So far, DPAs in eight EU member states have imposed a total of 17 fines relating to processing of employee data, totalling EUR 613,179. Interestingly, the fines range from minor three-digit amounts to one fine of almost EUR 300,000. In line with the overall findings, the supervisory authority in Spain imposed most of the fines in this category.
Given the overall importance of employee data processing for companies of all sizes and in all sectors, we consider it likely that the number of enforcement cases in relation to processing of employee data will rise in the future. This anticipated rise in cases may also be triggered by the fact that evidence based on processing of personal data is frequently used in employment lawsuits and by the fact that employers' compliance with laws and regulations (including data protection law) is also monitored by unions and/or works councils.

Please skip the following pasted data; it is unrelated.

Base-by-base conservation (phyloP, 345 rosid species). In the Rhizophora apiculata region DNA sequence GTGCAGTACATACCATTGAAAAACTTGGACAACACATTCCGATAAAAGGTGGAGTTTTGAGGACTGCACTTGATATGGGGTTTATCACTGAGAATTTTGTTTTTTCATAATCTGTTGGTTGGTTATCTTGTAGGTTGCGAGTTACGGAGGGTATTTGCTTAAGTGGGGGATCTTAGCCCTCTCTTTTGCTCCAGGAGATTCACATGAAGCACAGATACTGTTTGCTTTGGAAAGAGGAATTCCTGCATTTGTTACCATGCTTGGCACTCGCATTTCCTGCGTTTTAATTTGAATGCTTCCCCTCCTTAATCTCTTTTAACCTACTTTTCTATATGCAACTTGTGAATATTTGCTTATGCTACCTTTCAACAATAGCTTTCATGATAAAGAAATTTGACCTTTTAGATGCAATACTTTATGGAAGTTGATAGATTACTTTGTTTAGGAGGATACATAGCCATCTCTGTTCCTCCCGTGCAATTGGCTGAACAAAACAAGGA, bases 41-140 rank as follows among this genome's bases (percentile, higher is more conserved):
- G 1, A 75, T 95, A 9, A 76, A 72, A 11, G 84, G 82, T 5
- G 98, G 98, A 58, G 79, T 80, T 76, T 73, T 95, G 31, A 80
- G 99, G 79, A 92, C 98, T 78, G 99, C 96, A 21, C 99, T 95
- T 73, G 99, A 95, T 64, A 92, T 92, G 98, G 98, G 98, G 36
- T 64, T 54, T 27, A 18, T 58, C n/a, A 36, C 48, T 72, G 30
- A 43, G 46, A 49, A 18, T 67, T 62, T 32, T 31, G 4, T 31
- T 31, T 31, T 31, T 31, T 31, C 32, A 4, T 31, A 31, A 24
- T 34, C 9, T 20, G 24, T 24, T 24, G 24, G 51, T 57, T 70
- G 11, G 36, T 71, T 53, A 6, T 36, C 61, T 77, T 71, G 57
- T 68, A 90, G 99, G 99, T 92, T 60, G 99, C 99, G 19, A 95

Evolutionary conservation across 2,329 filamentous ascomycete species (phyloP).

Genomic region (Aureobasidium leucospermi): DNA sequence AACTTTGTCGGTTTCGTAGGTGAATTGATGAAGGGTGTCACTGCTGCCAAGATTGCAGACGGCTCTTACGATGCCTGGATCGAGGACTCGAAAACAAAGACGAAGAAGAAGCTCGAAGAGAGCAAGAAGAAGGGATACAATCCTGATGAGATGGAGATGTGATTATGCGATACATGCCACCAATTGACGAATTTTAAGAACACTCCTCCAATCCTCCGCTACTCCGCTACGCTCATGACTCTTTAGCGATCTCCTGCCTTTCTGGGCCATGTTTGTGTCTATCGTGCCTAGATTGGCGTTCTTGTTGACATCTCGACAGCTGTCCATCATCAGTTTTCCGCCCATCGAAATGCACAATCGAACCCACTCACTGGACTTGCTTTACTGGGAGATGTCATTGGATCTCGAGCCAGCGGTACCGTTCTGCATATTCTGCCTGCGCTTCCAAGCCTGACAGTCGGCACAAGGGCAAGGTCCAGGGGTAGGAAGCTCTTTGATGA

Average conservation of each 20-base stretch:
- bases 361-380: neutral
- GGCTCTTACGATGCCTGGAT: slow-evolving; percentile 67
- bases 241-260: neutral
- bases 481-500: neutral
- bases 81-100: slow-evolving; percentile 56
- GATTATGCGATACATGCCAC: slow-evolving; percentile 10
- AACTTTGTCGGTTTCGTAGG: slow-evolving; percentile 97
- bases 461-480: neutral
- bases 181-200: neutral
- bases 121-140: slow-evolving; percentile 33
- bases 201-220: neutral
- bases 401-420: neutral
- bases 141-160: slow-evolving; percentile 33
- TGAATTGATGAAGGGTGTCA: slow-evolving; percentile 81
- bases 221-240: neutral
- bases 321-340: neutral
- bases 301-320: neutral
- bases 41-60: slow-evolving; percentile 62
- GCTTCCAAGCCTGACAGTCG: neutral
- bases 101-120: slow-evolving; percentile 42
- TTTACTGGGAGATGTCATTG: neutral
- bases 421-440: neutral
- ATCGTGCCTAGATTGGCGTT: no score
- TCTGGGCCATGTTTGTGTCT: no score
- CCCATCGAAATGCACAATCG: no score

At the same time, cases involving processing of employee data are likely to be legally complex. Processing of personal data in the employment context is closely linked to the national legal framework governing the employer–employee relationship, and established interpretation of such national laws may have a relevant impact on the permitted extent of employee data processing. In this context, even initial analysis of employee data-related fines indicates that relying on consent as the legal basis for processing of employee data is problematic and should be limited to the (rare) cases where an employee has a real choice to give or refuse/withdraw consent; relying on a statutory legal basis (such as performance of contract) may generally be the better choice. In some areas – such as employee monitoring, e.g. by video surveillance/CCTV – different cultural perceptions (as a basis for different legal frameworks) may be relevant in making a legal assessment.